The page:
AU It seems like in Latin America there are two very strong literary traditions, one closer to realism (Mario Vargas Llosa, Reinaldo Arenas, Guillermo Cabrera Infante, almost all of Carlos Fuentes, etc.) and another closer to fantastic literature (Jorge Luis Borges, Alejo Carpentier, Julio Cortázar, Felisberto Hernández, Adolfo Bioy Casares, etc.) How do you locate your work with respect to those antecedents?
ER I admire Vargas Llosa, his distinctive way of assembling his novels, his technique. Fuentes is not a writer I’m particularly fond of. Felisberto Hernández amazed me, years ago, like Borges and Rulfo. I’ve enjoyed Latin American books without stopping to wonder whether they fit into the fantastic or realist genre. It’s about finding good literature and enjoying it, as a reader, and taking it on board, as a writer. One learns from everybody, no? They are universal voices that one inevitably incorporates into one’s own voice. I’ve noticed that I was interested in fantastic literature when I was starting out, 30 years ago—I have a lot of short stories in this vein—but also, and simultaneously, in realism. I often combined the two angles in a single composition, but never deliberately. I believe more in spontaneity in creation, than in experimental intentions.
Though, of course, I consider literary experimentation important. I enjoy exercises that help me to glimpse possibilities that I later try to develop, but just for myself. I don’t think the results deserve to be shared. For me, they’re entertainment. However, there’s another type of experimentation, which I might call hidden, and which is present in every novel. For a story, or a poem, to end up linked to a fleeting episode in a novel, to a brief paragraph, is a risky experimentation. In fact, the first book I wrote was experimental, and I probably made a mistake in allowing it to be published. I was barely 20 years old. I gathered up all the poems I’d written up till then, and, like a definitive farewell to poetry, decided to transform them into prose, and vivisect and disfigure them around a single character: Llo (an invented word that in Spanish sounds like “yo,” which means I). I subtitled it: a novelized poem. With this book I put an end to my pretensions to be a poet. I ended up discovering that I was, I am, a storyteller. I feel in my element with a novel. Poetry was an unconsummated love.
AU In the context of the last question, is García Márquez a writer who interests you?
ER Of course. He’s a living classic, one of the few we’ve got left. A goldsmith of words. He achieves that perfect balance between form and idea, to my way of thinking the goal to achieve. And not just his work: his life and attitude are exemplary. So he’s the best sustenance for any potential writer. I consider Chronicle of a Death Foretold to be as important as One Hundred Years of Solitude. Both of them, along with No One Writes to the Colonel, are his masterpieces. The Autumn of the Patriarch, all in all, strikes me as a failed attempt, but an attempt that many of the most acclaimed writers couldn’t even match. When a writer reads a book he reaches the highest degree of sublimation when he forgets that he’s a writer reading a book, unraveling possible methods or literary directions. That sort of reading delight I only experience with a very few writers: García Márquez is first among them. Doris Lessing, with The Fifth Child, made me forget I was a writer; I read this book shocked, wounded, revived, like when I read Jules Verne and Daniel Defoe as a boy, or when I finally came to the great 19th-century Russian masters, in adolescence. Those readings went beyond living.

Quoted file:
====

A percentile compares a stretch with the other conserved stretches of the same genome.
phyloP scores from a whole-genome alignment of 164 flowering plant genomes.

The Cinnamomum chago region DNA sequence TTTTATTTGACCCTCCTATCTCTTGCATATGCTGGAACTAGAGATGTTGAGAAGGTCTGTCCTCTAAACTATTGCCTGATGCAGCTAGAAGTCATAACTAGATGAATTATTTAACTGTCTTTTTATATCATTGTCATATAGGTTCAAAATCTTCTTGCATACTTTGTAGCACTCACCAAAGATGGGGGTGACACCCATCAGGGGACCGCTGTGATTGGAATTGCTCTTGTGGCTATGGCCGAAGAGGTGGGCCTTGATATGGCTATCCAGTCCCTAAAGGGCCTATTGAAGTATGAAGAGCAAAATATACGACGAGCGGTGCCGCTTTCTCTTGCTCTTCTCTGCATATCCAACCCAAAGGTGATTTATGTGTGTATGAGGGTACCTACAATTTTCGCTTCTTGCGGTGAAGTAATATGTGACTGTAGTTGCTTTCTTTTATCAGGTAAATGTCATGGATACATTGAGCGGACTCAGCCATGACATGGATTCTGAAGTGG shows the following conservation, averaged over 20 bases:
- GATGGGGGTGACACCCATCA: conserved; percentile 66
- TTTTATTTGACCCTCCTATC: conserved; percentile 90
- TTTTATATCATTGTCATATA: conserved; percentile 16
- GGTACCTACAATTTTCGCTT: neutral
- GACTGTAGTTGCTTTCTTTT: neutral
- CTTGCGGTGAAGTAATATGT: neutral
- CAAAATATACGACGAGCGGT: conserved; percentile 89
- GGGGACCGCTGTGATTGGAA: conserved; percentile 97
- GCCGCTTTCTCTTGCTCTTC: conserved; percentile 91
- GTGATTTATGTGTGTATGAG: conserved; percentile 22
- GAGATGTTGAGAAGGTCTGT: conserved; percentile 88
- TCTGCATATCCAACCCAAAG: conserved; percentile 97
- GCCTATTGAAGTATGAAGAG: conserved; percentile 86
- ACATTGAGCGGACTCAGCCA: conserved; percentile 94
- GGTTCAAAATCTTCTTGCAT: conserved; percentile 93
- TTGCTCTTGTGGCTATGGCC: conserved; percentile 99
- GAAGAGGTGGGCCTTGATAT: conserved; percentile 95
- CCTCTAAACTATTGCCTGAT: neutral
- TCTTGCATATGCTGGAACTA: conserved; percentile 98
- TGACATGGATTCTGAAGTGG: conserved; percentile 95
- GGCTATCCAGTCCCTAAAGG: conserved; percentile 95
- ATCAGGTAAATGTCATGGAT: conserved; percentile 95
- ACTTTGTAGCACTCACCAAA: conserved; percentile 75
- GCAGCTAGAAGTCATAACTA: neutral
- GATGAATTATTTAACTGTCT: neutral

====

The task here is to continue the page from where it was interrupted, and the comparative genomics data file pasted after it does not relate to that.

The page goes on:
AU The Catholic church (and its apostles in Colombia) has a predominant role throughout your entire oeuvre. What role has the church placed in the life of Evelio Rosero? How has this experience affected your work?
ER I spent all of primary school and most of high school in religious institutions. That explains the presence of priests and religion in some of my works. But there was no encouragement to read in any of those schools. Just the opposite. I knew horrible teachers, grotesques of the intelligence, crude men giving lectures, and very protected as well by their religious leaders. I have no edifying memories of that life. My discipline, my rigor, if I possess them, I got the hard way, perhaps by following the examples of the literary heroes of my youth, but never from those luxurious seedy dens of education where students are trained for everything, except for the spirit, except for human generosity. The Catholic church, along with the politicians, or the first “fathers of the nation,” bear all responsibility for the civil disgrace of our countries, if we’re talking historically. Reactionaries, troglodytes, medieval, as well as perverted, the majority of priests in our educational history did nothing but prepare a mass of fools for perpetual resignation, and their leaders for extreme egotism. Not to mention the active participation of the Catholic church in the distribution of wealth, which has always been unjust.
AU Do you think writers, and artists in general, can have any influence on collective reality?
ER Of course I think so. If not we wouldn’t be here, talking about books. Literature changes reality, modifies readers’ attitudes and conscience. We ourselves have been changed, transformed, by certain books, for good or for ill. The consequences of literature are not immediate, like what a news report, a film, an article might achieve, but it pervades the memory more, it’s more profound, more deeply human and spiritual. The written word touches the soul’s marrow.
Translated from the Spanish by Anne McLean.
Antonio Ungar is author of the short-story collections Trece circos comunes (Thirteen Common Circuses) and De ciertos animales tristes (Of Certain Sad Animals), and the novels Zanahorias voladoras (Flying Carrots) and Las orejas del lobo (The Wolf’s Ears), a finalist for the best book published in France in 2008. He writes journalism and lives in Bogotá.
Originally published in
Featuring interviews with Antonio Caro and Victor Manuel Rodriquez, Ducle Gomez, Ana Teresa Torres and Carmen Boullosa, Evelio Rosero, Juan Gabriel Vasquez and Silvana Paternostro, Javier Tellez, Mario Galeano Toro and Marc Nasdor, Sergio Fajardo, and Carlos Cruz-Diez.
But the idea of transformation has always been something that I romanticize in a work. I’m cautious of it but I also need it to connect my thoughts with the process of making. That’s really important.